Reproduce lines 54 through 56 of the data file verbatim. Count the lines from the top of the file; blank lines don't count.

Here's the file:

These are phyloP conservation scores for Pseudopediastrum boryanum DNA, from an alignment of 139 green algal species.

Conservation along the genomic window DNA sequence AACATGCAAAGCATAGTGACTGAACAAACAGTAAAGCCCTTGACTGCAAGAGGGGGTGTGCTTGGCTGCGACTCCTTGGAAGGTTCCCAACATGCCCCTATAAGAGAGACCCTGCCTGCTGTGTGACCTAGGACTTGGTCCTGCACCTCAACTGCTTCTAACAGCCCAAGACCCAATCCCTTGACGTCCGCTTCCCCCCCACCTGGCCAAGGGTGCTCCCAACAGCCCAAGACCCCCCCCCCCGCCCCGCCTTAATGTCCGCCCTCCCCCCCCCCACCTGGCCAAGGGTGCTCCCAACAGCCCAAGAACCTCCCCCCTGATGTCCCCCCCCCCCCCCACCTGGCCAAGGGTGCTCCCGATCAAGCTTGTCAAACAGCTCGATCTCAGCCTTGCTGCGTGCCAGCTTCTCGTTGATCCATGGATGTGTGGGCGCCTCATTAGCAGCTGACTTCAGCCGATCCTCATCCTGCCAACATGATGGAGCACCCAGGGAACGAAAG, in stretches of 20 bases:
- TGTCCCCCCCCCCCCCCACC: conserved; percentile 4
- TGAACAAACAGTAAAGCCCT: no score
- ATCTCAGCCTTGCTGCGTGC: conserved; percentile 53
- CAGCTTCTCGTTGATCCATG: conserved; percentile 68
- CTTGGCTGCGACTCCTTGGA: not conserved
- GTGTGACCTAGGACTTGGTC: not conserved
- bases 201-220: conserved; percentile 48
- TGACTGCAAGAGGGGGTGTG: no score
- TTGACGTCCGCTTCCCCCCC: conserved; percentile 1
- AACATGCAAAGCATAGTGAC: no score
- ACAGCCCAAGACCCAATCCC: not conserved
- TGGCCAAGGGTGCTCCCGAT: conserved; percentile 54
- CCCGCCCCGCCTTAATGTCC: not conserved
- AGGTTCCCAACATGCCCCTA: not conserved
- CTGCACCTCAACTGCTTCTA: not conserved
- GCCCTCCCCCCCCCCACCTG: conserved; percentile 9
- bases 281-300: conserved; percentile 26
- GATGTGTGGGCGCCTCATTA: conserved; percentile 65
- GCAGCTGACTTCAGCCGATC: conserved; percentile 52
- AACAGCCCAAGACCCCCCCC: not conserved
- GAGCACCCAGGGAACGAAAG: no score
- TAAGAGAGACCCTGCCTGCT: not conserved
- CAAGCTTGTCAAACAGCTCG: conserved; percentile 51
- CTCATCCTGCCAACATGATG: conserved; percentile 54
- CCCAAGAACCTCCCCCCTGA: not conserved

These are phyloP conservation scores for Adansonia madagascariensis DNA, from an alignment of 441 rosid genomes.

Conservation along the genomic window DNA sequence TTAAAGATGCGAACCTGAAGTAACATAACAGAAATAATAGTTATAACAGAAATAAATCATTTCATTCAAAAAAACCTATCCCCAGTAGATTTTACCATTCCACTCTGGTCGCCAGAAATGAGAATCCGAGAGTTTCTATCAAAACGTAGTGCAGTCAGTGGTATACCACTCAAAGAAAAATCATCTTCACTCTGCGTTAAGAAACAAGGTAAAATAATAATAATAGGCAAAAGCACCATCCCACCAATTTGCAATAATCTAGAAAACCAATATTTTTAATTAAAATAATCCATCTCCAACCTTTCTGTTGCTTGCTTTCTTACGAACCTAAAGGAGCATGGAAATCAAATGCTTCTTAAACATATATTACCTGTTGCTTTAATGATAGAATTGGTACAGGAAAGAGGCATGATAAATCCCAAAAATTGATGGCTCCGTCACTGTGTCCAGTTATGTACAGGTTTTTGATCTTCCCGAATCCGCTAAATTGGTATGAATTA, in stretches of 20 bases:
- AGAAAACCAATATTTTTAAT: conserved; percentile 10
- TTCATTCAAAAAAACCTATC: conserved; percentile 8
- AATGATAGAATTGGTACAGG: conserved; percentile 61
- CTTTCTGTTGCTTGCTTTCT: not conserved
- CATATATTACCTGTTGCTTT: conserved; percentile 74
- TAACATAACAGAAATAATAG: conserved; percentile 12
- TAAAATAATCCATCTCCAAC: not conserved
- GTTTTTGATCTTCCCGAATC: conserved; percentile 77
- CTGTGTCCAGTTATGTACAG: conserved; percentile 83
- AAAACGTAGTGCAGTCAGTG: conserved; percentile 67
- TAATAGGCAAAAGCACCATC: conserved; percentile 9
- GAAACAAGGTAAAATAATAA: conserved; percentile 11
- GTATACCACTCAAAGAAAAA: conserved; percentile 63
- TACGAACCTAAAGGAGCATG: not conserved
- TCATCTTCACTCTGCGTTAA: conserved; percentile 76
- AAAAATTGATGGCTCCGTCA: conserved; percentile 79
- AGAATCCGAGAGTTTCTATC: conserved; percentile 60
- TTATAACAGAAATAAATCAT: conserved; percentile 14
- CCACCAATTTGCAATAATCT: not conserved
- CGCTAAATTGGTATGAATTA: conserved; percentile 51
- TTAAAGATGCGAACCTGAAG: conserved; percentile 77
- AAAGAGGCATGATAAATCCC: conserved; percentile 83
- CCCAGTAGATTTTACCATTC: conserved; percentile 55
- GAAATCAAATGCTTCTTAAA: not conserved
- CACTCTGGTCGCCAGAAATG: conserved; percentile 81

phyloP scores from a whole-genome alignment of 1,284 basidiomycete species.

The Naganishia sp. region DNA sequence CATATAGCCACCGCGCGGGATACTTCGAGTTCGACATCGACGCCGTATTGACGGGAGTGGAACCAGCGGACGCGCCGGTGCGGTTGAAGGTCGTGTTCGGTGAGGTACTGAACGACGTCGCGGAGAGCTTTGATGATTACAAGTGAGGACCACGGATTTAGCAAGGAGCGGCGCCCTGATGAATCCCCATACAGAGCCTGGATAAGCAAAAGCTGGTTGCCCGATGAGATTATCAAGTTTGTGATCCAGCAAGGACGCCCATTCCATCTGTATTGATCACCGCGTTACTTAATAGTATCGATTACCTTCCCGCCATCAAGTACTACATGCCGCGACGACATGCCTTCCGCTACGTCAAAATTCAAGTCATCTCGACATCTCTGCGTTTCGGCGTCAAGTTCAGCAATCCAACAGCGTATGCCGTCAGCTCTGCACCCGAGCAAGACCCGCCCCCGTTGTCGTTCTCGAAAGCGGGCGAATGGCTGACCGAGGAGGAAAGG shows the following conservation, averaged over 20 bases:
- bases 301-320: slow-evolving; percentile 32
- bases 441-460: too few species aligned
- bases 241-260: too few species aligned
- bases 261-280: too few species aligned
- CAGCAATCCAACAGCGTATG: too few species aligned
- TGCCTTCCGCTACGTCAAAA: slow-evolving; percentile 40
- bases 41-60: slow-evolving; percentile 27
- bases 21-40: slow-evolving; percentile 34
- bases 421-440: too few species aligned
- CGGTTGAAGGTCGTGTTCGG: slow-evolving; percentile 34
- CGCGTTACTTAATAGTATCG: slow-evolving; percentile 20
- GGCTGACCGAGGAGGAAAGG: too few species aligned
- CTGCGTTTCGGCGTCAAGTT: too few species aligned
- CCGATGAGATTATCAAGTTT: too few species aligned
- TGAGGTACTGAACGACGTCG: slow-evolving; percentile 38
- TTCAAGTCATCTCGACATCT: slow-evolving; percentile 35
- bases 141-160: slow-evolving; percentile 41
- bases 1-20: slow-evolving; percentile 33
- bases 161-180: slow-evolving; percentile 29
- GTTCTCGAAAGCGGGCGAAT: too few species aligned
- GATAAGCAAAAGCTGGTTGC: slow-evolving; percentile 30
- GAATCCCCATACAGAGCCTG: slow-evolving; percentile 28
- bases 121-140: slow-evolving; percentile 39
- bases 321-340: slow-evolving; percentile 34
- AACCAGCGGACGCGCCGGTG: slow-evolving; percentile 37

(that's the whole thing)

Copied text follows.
- CACTCTGGTCGCCAGAAATG: conserved; percentile 81

phyloP scores from a whole-genome alignment of 1,284 basidiomycete species.

The Naganishia sp. region DNA sequence CATATAGCCACCGCGCGGGATACTTCGAGTTCGACATCGACGCCGTATTGACGGGAGTGGAACCAGCGGACGCGCCGGTGCGGTTGAAGGTCGTGTTCGGTGAGGTACTGAACGACGTCGCGGAGAGCTTTGATGATTACAAGTGAGGACCACGGATTTAGCAAGGAGCGGCGCCCTGATGAATCCCCATACAGAGCCTGGATAAGCAAAAGCTGGTTGCCCGATGAGATTATCAAGTTTGTGATCCAGCAAGGACGCCCATTCCATCTGTATTGATCACCGCGTTACTTAATAGTATCGATTACCTTCCCGCCATCAAGTACTACATGCCGCGACGACATGCCTTCCGCTACGTCAAAATTCAAGTCATCTCGACATCTCTGCGTTTCGGCGTCAAGTTCAGCAATCCAACAGCGTATGCCGTCAGCTCTGCACCCGAGCAAGACCCGCCCCCGTTGTCGTTCTCGAAAGCGGGCGAATGGCTGACCGAGGAGGAAAGG shows the following conservation, averaged over 20 bases: